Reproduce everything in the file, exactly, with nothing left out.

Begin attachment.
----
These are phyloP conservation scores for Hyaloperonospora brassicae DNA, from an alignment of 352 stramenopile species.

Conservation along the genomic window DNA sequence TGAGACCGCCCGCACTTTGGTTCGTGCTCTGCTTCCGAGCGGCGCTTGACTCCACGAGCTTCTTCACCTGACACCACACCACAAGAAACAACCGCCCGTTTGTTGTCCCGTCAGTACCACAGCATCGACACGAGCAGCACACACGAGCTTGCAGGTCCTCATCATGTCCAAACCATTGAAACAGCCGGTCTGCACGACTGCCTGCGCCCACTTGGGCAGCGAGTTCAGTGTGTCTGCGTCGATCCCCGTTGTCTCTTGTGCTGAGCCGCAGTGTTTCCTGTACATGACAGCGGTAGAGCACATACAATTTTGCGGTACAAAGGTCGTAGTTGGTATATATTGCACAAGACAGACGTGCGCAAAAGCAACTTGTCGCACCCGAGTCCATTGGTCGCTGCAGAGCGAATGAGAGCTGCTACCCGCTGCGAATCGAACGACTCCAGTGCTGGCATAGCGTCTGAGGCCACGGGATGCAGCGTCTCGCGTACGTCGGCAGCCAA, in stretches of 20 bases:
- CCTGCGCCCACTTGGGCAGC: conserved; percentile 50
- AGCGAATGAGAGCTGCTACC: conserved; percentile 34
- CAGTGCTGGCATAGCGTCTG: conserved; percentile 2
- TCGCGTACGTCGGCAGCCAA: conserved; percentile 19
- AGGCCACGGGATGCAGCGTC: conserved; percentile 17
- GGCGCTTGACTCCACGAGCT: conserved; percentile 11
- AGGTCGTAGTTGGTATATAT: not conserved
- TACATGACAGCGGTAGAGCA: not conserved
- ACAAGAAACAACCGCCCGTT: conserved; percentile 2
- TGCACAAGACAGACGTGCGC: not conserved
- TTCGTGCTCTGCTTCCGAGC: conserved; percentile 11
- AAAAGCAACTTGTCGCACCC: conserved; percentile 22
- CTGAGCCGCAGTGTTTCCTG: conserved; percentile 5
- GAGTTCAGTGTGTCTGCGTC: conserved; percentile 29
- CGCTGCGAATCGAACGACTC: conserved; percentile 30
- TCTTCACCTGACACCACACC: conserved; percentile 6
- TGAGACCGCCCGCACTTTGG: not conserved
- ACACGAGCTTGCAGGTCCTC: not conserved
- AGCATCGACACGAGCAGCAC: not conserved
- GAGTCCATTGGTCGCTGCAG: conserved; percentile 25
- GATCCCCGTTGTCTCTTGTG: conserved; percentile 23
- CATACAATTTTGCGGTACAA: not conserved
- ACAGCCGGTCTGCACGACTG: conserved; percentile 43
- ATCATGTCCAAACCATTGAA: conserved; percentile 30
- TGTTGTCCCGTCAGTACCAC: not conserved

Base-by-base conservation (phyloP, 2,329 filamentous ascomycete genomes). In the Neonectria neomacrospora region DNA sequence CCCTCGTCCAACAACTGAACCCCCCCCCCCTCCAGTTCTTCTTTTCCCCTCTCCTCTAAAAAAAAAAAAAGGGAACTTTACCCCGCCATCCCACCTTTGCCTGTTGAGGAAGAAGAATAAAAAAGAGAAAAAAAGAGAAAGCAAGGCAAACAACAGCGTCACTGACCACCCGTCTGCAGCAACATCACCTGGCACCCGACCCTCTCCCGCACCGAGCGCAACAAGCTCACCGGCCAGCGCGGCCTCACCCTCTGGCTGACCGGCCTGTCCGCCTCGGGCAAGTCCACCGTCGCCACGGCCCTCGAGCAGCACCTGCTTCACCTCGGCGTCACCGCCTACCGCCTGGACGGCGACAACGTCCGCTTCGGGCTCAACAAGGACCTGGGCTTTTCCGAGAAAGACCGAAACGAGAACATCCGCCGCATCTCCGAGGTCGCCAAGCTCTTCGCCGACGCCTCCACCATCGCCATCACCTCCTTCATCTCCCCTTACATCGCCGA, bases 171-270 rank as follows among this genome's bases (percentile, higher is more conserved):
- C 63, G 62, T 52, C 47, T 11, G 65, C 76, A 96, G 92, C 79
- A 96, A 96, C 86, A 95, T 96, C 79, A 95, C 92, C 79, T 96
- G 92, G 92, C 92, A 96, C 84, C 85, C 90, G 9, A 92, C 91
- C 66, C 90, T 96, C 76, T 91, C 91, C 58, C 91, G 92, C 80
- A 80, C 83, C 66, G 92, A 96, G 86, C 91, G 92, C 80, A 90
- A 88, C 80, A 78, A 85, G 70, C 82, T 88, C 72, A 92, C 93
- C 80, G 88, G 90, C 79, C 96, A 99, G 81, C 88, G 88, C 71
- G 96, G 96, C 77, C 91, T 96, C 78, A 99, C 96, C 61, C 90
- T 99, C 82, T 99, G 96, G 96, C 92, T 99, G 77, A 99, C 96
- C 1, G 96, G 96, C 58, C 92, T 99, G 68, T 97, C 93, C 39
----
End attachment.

These are phyloP conservation scores for Hyaloperonospora brassicae DNA, from an alignment of 352 stramenopile species.

Conservation along the genomic window DNA sequence TGAGACCGCCCGCACTTTGGTTCGTGCTCTGCTTCCGAGCGGCGCTTGACTCCACGAGCTTCTTCACCTGACACCACACCACAAGAAACAACCGCCCGTTTGTTGTCCCGTCAGTACCACAGCATCGACACGAGCAGCACACACGAGCTTGCAGGTCCTCATCATGTCCAAACCATTGAAACAGCCGGTCTGCACGACTGCCTGCGCCCACTTGGGCAGCGAGTTCAGTGTGTCTGCGTCGATCCCCGTTGTCTCTTGTGCTGAGCCGCAGTGTTTCCTGTACATGACAGCGGTAGAGCACATACAATTTTGCGGTACAAAGGTCGTAGTTGGTATATATTGCACAAGACAGACGTGCGCAAAAGCAACTTGTCGCACCCGAGTCCATTGGTCGCTGCAGAGCGAATGAGAGCTGCTACCCGCTGCGAATCGAACGACTCCAGTGCTGGCATAGCGTCTGAGGCCACGGGATGCAGCGTCTCGCGTACGTCGGCAGCCAA, in stretches of 20 bases:
- CCTGCGCCCACTTGGGCAGC: conserved; percentile 50
- AGCGAATGAGAGCTGCTACC: conserved; percentile 34
- CAGTGCTGGCATAGCGTCTG: conserved; percentile 2
- TCGCGTACGTCGGCAGCCAA: conserved; percentile 19
- AGGCCACGGGATGCAGCGTC: conserved; percentile 17
- GGCGCTTGACTCCACGAGCT: conserved; percentile 11
- AGGTCGTAGTTGGTATATAT: not conserved
- TACATGACAGCGGTAGAGCA: not conserved
- ACAAGAAACAACCGCCCGTT: conserved; percentile 2
- TGCACAAGACAGACGTGCGC: not conserved
- TTCGTGCTCTGCTTCCGAGC: conserved; percentile 11
- AAAAGCAACTTGTCGCACCC: conserved; percentile 22
- CTGAGCCGCAGTGTTTCCTG: conserved; percentile 5
- GAGTTCAGTGTGTCTGCGTC: conserved; percentile 29
- CGCTGCGAATCGAACGACTC: conserved; percentile 30
- TCTTCACCTGACACCACACC: conserved; percentile 6
- TGAGACCGCCCGCACTTTGG: not conserved
- ACACGAGCTTGCAGGTCCTC: not conserved
- AGCATCGACACGAGCAGCAC: not conserved
- GAGTCCATTGGTCGCTGCAG: conserved; percentile 25
- GATCCCCGTTGTCTCTTGTG: conserved; percentile 23
- CATACAATTTTGCGGTACAA: not conserved
- ACAGCCGGTCTGCACGACTG: conserved; percentile 43
- ATCATGTCCAAACCATTGAA: conserved; percentile 30
- TGTTGTCCCGTCAGTACCAC: not conserved

Base-by-base conservation (phyloP, 2,329 filamentous ascomycete genomes). In the Neonectria neomacrospora region DNA sequence CCCTCGTCCAACAACTGAACCCCCCCCCCCTCCAGTTCTTCTTTTCCCCTCTCCTCTAAAAAAAAAAAAAGGGAACTTTACCCCGCCATCCCACCTTTGCCTGTTGAGGAAGAAGAATAAAAAAGAGAAAAAAAGAGAAAGCAAGGCAAACAACAGCGTCACTGACCACCCGTCTGCAGCAACATCACCTGGCACCCGACCCTCTCCCGCACCGAGCGCAACAAGCTCACCGGCCAGCGCGGCCTCACCCTCTGGCTGACCGGCCTGTCCGCCTCGGGCAAGTCCACCGTCGCCACGGCCCTCGAGCAGCACCTGCTTCACCTCGGCGTCACCGCCTACCGCCTGGACGGCGACAACGTCCGCTTCGGGCTCAACAAGGACCTGGGCTTTTCCGAGAAAGACCGAAACGAGAACATCCGCCGCATCTCCGAGGTCGCCAAGCTCTTCGCCGACGCCTCCACCATCGCCATCACCTCCTTCATCTCCCCTTACATCGCCGA, bases 171-270 rank as follows among this genome's bases (percentile, higher is more conserved):
- C 63, G 62, T 52, C 47, T 11, G 65, C 76, A 96, G 92, C 79
- A 96, A 96, C 86, A 95, T 96, C 79, A 95, C 92, C 79, T 96
- G 92, G 92, C 92, A 96, C 84, C 85, C 90, G 9, A 92, C 91
- C 66, C 90, T 96, C 76, T 91, C 91, C 58, C 91, G 92, C 80
- A 80, C 83, C 66, G 92, A 96, G 86, C 91, G 92, C 80, A 90
- A 88, C 80, A 78, A 85, G 70, C 82, T 88, C 72, A 92, C 93
- C 80, G 88, G 90, C 79, C 96, A 99, G 81, C 88, G 88, C 71
- G 96, G 96, C 77, C 91, T 96, C 78, A 99, C 96, C 61, C 90
- T 99, C 82, T 99, G 96, G 96, C 92, T 99, G 77, A 99, C 96
- C 1, G 96, G 96, C 58, C 92, T 99, G 68, T 97, C 93, C 39